Decoding different types of facial expressions

There are many situations where we don’t really mean what we say. The reason is that we just try to be polite and do not want to hurt the other person’s feelings by expressing our dislike for something that may hold significant value to them. However, our facial expressions often expose us by revealing the truth, hence putting us in an awkward situation.

Whereas most facial expressions are involuntary and a natural depiction of our true feelings, some may be purposely projected.

Today we will discuss the various types of facial expressions that serve to be an effective means of non-verbal communication. There are seven of them that are universally recognized.

Surprise

The state of surprise is usually caused by a sudden, unexpected event. That event may be traumatic or extremely pleasant, thus causing the reaction to be categorized as a shock or a surprise. Usually, the facial expression denoting surprise may leave you with a mouth wide open, raised eyebrows and enlarged eyes.

The picture below will help you understand this type of facial expression better.

Surprise

Fear

The expression of fear is usually confused with that of surprise. This is because a depiction of this emotion also involves the use of eyebrows, mouth and eyes.

However, when we are afraid of something, the eyebrows remain straight rather than in an arched style that is peculiar to the emotion of surprise. The eyes are wide open but expose more of the sclera than they do in a state of surprise, whereas the lips are stretched sideways but are far more tensed.

Fear

Happiness

Have you ever noticed that when you are extremely happy, your cheeks automatically lift upwards, lip corners broaden diagonally to form a smile and muscles surrounding the eye area usually tighten?

Your facial expression during that time is similar to one reflected in the picture below:

Happiness

Sadness

Whereas extreme sadness may often cause a person to start crying, the facial expressions preceding it are usually marked by eyebrows raised from the inner corners and lower lip dropped down in disappointment. Even eyelids are usually left loose in such a state of grief.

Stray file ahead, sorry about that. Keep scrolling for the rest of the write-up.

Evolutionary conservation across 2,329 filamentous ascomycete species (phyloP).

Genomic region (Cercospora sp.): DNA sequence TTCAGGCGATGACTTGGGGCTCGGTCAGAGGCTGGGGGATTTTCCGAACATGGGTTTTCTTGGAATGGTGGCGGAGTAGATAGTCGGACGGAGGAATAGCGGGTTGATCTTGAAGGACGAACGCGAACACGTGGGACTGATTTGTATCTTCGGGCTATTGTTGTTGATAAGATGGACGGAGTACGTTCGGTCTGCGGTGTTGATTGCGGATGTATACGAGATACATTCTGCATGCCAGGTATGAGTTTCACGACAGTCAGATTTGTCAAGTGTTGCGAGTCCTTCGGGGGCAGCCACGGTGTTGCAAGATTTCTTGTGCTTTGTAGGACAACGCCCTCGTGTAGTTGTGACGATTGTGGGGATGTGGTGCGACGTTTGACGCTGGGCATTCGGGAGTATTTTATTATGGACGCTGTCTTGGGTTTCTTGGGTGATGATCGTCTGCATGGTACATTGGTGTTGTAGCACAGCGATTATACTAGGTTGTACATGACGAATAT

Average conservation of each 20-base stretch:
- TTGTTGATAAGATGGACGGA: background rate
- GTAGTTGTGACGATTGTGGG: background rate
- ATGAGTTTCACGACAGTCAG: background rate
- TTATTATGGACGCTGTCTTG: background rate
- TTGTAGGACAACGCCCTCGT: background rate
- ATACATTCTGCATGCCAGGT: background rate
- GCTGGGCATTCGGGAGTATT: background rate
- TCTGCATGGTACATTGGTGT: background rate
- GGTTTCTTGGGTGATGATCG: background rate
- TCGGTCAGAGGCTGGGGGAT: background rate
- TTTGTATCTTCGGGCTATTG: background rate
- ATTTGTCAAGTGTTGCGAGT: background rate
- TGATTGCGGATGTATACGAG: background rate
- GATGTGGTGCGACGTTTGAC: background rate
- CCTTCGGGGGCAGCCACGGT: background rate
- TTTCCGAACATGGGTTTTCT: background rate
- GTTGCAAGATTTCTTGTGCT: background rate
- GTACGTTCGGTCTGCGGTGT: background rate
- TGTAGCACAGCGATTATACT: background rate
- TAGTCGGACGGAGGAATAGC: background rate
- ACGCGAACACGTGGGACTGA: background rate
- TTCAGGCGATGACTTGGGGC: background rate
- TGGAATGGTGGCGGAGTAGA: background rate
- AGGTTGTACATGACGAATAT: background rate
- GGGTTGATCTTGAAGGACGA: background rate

Fun Fact:
Whereas other facial expressions can still be practiced and hence developed voluntarily, research has proved that it is particularly difficult to imitate the expression of sadness. Particularly, raising of the inner brow was an action that researchers found almost impossible to be imitated voluntarily without actually feeling sad.

Sadness

Disgust

This is the one type of facial expression that has often landed most of us in hot waters. Imagine you do not like the taste of food that has been offered to you by someone, or you do not approve of their dressing choice. However, upon being asked by the relevant person how it was, one is forced to appreciate it by enforcing a smile, so as not to appear rude.

Sometimes, the involuntary facial expression of disgust reveals our true feelings to the other person. Disgust is the emotion resulting from a feeling of dislike towards something. It is marked by a wrinkled nose and loose lips.

The below picture will help you better understand the facial expression that defines disgust.

Disgust

Did you know?

Our involuntary facial expressions are designed by nature not just to reflect how we feel, but also to serve as defense mechanisms. For example, the expression of disgust which causes our nose to wrinkle partially blocks our nasal passage, thus preventing us to smell any unpleasant odor.

Anger

Though we are often told to avoid anger as extremity in this state may cause harm not only to others, but also to ourselves, but it is a universal truth that we all face this emotion when things do not go as planned.

The facial expressions that are usually a sign of anger represent both eyebrows simultaneously lowered, glaring eyes and narrowed corners of the lips.

Sometimes, to prevent the situation from escalating, we try to suppress our anger voluntarily. This results in the facial expressions particular to anger being apparent for only a fraction of a second. This is referred to as micro expression.

Anger

What are micro expressions?

Sometimes we try to hide our emotions consciously. However, the facial expressions that reflect those emotions are usually involuntary and may occur in a split of a second.

In such a situation, the neural pathways controlling both voluntary and involuntary expressions are activated and engage in a “war” with each other. This may cause the true emotions to be depicted on a person’s face for a limited time before being concealed. These short-term facial expressions are referred to as micro expressions.

Contempt

Basically, the feeling of contempt arises when we consider someone or something to be worthless. The most interesting part about facial expressions representing contempt is that they are the only one amongst the seven universally recognized expressions that can be expressed via a single facial feature.

Contempt is represented by a slight elevation of one of the corners of the upper lip.

Contempt

The most interesting fact about these seven types of facial expressions is that they are exactly the same amongst visually impaired and sighted individuals. This reflects that most facial expressions are genuine and therefore a knowledge about them will not only help you understand the true meanings behind a person’s sugar-coated words but also help you conceal your expressions when required.

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